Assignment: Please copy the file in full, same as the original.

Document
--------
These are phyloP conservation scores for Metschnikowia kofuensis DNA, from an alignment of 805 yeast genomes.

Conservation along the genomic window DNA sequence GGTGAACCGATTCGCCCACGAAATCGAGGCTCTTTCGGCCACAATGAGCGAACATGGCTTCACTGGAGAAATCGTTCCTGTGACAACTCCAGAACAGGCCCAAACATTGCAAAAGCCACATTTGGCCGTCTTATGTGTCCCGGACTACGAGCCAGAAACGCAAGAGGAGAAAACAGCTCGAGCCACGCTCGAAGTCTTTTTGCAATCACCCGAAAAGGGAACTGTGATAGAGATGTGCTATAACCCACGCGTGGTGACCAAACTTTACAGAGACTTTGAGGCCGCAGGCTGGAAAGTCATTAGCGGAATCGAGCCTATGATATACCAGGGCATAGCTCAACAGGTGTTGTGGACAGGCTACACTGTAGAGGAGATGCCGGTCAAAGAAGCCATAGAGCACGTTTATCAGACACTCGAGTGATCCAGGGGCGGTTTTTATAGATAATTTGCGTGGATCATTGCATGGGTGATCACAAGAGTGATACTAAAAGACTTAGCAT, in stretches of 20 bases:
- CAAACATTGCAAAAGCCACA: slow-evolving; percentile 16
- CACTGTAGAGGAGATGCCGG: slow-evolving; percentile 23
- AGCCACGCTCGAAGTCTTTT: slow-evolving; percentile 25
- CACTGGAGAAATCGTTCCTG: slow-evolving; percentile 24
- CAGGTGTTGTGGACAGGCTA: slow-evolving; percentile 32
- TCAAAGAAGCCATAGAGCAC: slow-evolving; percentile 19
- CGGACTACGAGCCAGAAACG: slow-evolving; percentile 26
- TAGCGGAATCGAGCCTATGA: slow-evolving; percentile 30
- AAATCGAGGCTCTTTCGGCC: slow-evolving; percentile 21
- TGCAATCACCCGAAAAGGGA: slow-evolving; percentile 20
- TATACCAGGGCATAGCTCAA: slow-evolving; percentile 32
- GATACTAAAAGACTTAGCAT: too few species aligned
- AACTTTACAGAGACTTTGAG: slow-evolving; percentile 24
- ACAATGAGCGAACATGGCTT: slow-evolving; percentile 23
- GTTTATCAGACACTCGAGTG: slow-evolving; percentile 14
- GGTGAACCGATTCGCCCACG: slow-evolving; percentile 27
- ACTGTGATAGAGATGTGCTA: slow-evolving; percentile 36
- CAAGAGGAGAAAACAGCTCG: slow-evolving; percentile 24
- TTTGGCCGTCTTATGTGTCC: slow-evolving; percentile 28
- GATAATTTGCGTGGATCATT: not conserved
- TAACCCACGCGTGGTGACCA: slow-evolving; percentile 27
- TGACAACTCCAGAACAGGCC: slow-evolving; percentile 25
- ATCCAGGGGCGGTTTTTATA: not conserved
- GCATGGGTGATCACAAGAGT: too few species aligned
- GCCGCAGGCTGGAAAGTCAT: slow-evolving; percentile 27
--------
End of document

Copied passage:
These are phyloP conservation scores for Metschnikowia kofuensis DNA, from an alignment of 805 yeast genomes.

Conservation along the genomic window DNA sequence GGTGAACCGATTCGCCCACGAAATCGAGGCTCTTTCGGCCACAATGAGCGAACATGGCTTCACTGGAGAAATCGTTCCTGTGACAACTCCAGAACAGGCCCAAACATTGCAAAAGCCACATTTGGCCGTCTTATGTGTCCCGGACTACGAGCCAGAAACGCAAGAGGAGAAAACAGCTCGAGCCACGCTCGAAGTCTTTTTGCAATCACCCGAAAAGGGAACTGTGATAGAGATGTGCTATAACCCACGCGTGGTGACCAAACTTTACAGAGACTTTGAGGCCGCAGGCTGGAAAGTCATTAGCGGAATCGAGCCTATGATATACCAGGGCATAGCTCAACAGGTGTTGTGGACAGGCTACACTGTAGAGGAGATGCCGGTCAAAGAAGCCATAGAGCACGTTTATCAGACACTCGAGTGATCCAGGGGCGGTTTTTATAGATAATTTGCGTGGATCATTGCATGGGTGATCACAAGAGTGATACTAAAAGACTTAGCAT, in stretches of 20 bases:
- CAAACATTGCAAAAGCCACA: slow-evolving; percentile 16
- CACTGTAGAGGAGATGCCGG: slow-evolving; percentile 23
- AGCCACGCTCGAAGTCTTTT: slow-evolving; percentile 25
- CACTGGAGAAATCGTTCCTG: slow-evolving; percentile 24
- CAGGTGTTGTGGACAGGCTA: slow-evolving; percentile 32
- TCAAAGAAGCCATAGAGCAC: slow-evolving; percentile 19
- CGGACTACGAGCCAGAAACG: slow-evolving; percentile 26
- TAGCGGAATCGAGCCTATGA: slow-evolving; percentile 30
- AAATCGAGGCTCTTTCGGCC: slow-evolving; percentile 21
- TGCAATCACCCGAAAAGGGA: slow-evolving; percentile 20
- TATACCAGGGCATAGCTCAA: slow-evolving; percentile 32
- GATACTAAAAGACTTAGCAT: too few species aligned
- AACTTTACAGAGACTTTGAG: slow-evolving; percentile 24
- ACAATGAGCGAACATGGCTT: slow-evolving; percentile 23
- GTTTATCAGACACTCGAGTG: slow-evolving; percentile 14
- GGTGAACCGATTCGCCCACG: slow-evolving; percentile 27
- ACTGTGATAGAGATGTGCTA: slow-evolving; percentile 36
- CAAGAGGAGAAAACAGCTCG: slow-evolving; percentile 24
- TTTGGCCGTCTTATGTGTCC: slow-evolving; percentile 28
- GATAATTTGCGTGGATCATT: not conserved
- TAACCCACGCGTGGTGACCA: slow-evolving; percentile 27
- TGACAACTCCAGAACAGGCC: slow-evolving; percentile 25
- ATCCAGGGGCGGTTTTTATA: not conserved
- GCATGGGTGATCACAAGAGT: too few species aligned
- GCCGCAGGCTGGAAAGTCAT: slow-evolving; percentile 27